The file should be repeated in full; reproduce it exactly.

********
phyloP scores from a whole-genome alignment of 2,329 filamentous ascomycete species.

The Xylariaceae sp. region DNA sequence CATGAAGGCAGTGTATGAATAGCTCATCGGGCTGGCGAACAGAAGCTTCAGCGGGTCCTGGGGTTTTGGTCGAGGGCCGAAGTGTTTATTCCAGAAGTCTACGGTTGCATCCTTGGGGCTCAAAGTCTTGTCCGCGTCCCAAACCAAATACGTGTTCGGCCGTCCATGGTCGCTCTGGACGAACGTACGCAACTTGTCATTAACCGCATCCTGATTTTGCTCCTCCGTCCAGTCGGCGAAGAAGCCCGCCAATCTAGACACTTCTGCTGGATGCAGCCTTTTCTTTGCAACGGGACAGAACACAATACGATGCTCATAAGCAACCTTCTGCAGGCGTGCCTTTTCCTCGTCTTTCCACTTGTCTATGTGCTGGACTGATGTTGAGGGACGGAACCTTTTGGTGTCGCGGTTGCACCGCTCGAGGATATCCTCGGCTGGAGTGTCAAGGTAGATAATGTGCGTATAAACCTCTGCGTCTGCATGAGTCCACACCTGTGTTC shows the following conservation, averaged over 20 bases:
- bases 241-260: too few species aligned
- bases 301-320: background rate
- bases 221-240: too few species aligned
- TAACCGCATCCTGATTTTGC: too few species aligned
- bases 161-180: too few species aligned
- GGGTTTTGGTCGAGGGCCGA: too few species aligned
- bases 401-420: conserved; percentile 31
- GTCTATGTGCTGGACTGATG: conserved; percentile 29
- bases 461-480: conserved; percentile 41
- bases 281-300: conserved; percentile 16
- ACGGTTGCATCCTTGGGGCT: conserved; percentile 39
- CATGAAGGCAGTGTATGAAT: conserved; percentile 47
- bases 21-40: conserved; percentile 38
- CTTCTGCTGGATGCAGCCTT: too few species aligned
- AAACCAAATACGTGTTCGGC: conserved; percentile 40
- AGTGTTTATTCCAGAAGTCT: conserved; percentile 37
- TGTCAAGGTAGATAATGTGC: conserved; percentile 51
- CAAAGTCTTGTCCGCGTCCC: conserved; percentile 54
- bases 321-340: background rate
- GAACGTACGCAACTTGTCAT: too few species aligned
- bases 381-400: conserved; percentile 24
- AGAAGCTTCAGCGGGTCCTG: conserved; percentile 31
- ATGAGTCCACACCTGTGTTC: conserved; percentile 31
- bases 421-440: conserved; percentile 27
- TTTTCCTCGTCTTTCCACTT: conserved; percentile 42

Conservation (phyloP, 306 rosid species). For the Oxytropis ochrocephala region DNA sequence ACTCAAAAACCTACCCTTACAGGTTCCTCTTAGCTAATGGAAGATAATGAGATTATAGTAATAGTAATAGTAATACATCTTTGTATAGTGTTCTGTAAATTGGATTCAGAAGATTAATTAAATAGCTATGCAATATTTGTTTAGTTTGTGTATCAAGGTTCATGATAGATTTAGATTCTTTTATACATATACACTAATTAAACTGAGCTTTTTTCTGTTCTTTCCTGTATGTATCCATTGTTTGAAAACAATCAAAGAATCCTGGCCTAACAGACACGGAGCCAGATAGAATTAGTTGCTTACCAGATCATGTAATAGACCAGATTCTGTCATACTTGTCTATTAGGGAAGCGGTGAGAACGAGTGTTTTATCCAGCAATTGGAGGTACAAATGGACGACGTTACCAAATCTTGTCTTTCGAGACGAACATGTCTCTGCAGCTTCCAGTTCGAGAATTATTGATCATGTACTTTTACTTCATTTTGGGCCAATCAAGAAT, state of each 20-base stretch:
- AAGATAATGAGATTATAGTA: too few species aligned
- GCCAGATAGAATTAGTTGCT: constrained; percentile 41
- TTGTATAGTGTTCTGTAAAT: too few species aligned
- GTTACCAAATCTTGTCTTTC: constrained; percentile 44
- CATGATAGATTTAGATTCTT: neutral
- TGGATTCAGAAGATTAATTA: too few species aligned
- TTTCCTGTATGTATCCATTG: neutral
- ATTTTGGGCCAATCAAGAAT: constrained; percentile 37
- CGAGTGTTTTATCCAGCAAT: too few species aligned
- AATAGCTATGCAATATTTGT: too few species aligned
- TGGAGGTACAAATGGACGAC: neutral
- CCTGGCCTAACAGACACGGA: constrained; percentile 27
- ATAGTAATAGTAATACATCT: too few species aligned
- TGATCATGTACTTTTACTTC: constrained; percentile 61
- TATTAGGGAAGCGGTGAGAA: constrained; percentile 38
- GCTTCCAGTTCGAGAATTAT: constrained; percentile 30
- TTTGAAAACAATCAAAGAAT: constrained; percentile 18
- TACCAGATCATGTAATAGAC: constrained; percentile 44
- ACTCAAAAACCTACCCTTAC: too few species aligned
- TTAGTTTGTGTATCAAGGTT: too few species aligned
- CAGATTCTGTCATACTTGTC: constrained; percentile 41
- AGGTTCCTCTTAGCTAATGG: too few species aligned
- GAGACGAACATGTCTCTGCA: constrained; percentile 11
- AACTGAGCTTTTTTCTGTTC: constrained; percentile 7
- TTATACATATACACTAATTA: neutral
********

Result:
phyloP scores from a whole-genome alignment of 2,329 filamentous ascomycete species.

The Xylariaceae sp. region DNA sequence CATGAAGGCAGTGTATGAATAGCTCATCGGGCTGGCGAACAGAAGCTTCAGCGGGTCCTGGGGTTTTGGTCGAGGGCCGAAGTGTTTATTCCAGAAGTCTACGGTTGCATCCTTGGGGCTCAAAGTCTTGTCCGCGTCCCAAACCAAATACGTGTTCGGCCGTCCATGGTCGCTCTGGACGAACGTACGCAACTTGTCATTAACCGCATCCTGATTTTGCTCCTCCGTCCAGTCGGCGAAGAAGCCCGCCAATCTAGACACTTCTGCTGGATGCAGCCTTTTCTTTGCAACGGGACAGAACACAATACGATGCTCATAAGCAACCTTCTGCAGGCGTGCCTTTTCCTCGTCTTTCCACTTGTCTATGTGCTGGACTGATGTTGAGGGACGGAACCTTTTGGTGTCGCGGTTGCACCGCTCGAGGATATCCTCGGCTGGAGTGTCAAGGTAGATAATGTGCGTATAAACCTCTGCGTCTGCATGAGTCCACACCTGTGTTC shows the following conservation, averaged over 20 bases:
- bases 241-260: too few species aligned
- bases 301-320: background rate
- bases 221-240: too few species aligned
- TAACCGCATCCTGATTTTGC: too few species aligned
- bases 161-180: too few species aligned
- GGGTTTTGGTCGAGGGCCGA: too few species aligned
- bases 401-420: conserved; percentile 31
- GTCTATGTGCTGGACTGATG: conserved; percentile 29
- bases 461-480: conserved; percentile 41
- bases 281-300: conserved; percentile 16
- ACGGTTGCATCCTTGGGGCT: conserved; percentile 39
- CATGAAGGCAGTGTATGAAT: conserved; percentile 47
- bases 21-40: conserved; percentile 38
- CTTCTGCTGGATGCAGCCTT: too few species aligned
- AAACCAAATACGTGTTCGGC: conserved; percentile 40
- AGTGTTTATTCCAGAAGTCT: conserved; percentile 37
- TGTCAAGGTAGATAATGTGC: conserved; percentile 51
- CAAAGTCTTGTCCGCGTCCC: conserved; percentile 54
- bases 321-340: background rate
- GAACGTACGCAACTTGTCAT: too few species aligned
- bases 381-400: conserved; percentile 24
- AGAAGCTTCAGCGGGTCCTG: conserved; percentile 31
- ATGAGTCCACACCTGTGTTC: conserved; percentile 31
- bases 421-440: conserved; percentile 27
- TTTTCCTCGTCTTTCCACTT: conserved; percentile 42

Conservation (phyloP, 306 rosid species). For the Oxytropis ochrocephala region DNA sequence ACTCAAAAACCTACCCTTACAGGTTCCTCTTAGCTAATGGAAGATAATGAGATTATAGTAATAGTAATAGTAATACATCTTTGTATAGTGTTCTGTAAATTGGATTCAGAAGATTAATTAAATAGCTATGCAATATTTGTTTAGTTTGTGTATCAAGGTTCATGATAGATTTAGATTCTTTTATACATATACACTAATTAAACTGAGCTTTTTTCTGTTCTTTCCTGTATGTATCCATTGTTTGAAAACAATCAAAGAATCCTGGCCTAACAGACACGGAGCCAGATAGAATTAGTTGCTTACCAGATCATGTAATAGACCAGATTCTGTCATACTTGTCTATTAGGGAAGCGGTGAGAACGAGTGTTTTATCCAGCAATTGGAGGTACAAATGGACGACGTTACCAAATCTTGTCTTTCGAGACGAACATGTCTCTGCAGCTTCCAGTTCGAGAATTATTGATCATGTACTTTTACTTCATTTTGGGCCAATCAAGAAT, state of each 20-base stretch:
- AAGATAATGAGATTATAGTA: too few species aligned
- GCCAGATAGAATTAGTTGCT: constrained; percentile 41
- TTGTATAGTGTTCTGTAAAT: too few species aligned
- GTTACCAAATCTTGTCTTTC: constrained; percentile 44
- CATGATAGATTTAGATTCTT: neutral
- TGGATTCAGAAGATTAATTA: too few species aligned
- TTTCCTGTATGTATCCATTG: neutral
- ATTTTGGGCCAATCAAGAAT: constrained; percentile 37
- CGAGTGTTTTATCCAGCAAT: too few species aligned
- AATAGCTATGCAATATTTGT: too few species aligned
- TGGAGGTACAAATGGACGAC: neutral
- CCTGGCCTAACAGACACGGA: constrained; percentile 27
- ATAGTAATAGTAATACATCT: too few species aligned
- TGATCATGTACTTTTACTTC: constrained; percentile 61
- TATTAGGGAAGCGGTGAGAA: constrained; percentile 38
- GCTTCCAGTTCGAGAATTAT: constrained; percentile 30
- TTTGAAAACAATCAAAGAAT: constrained; percentile 18
- TACCAGATCATGTAATAGAC: constrained; percentile 44
- ACTCAAAAACCTACCCTTAC: too few species aligned
- TTAGTTTGTGTATCAAGGTT: too few species aligned
- CAGATTCTGTCATACTTGTC: constrained; percentile 41
- AGGTTCCTCTTAGCTAATGG: too few species aligned
- GAGACGAACATGTCTCTGCA: constrained; percentile 11
- AACTGAGCTTTTTTCTGTTC: constrained; percentile 7
- TTATACATATACACTAATTA: neutral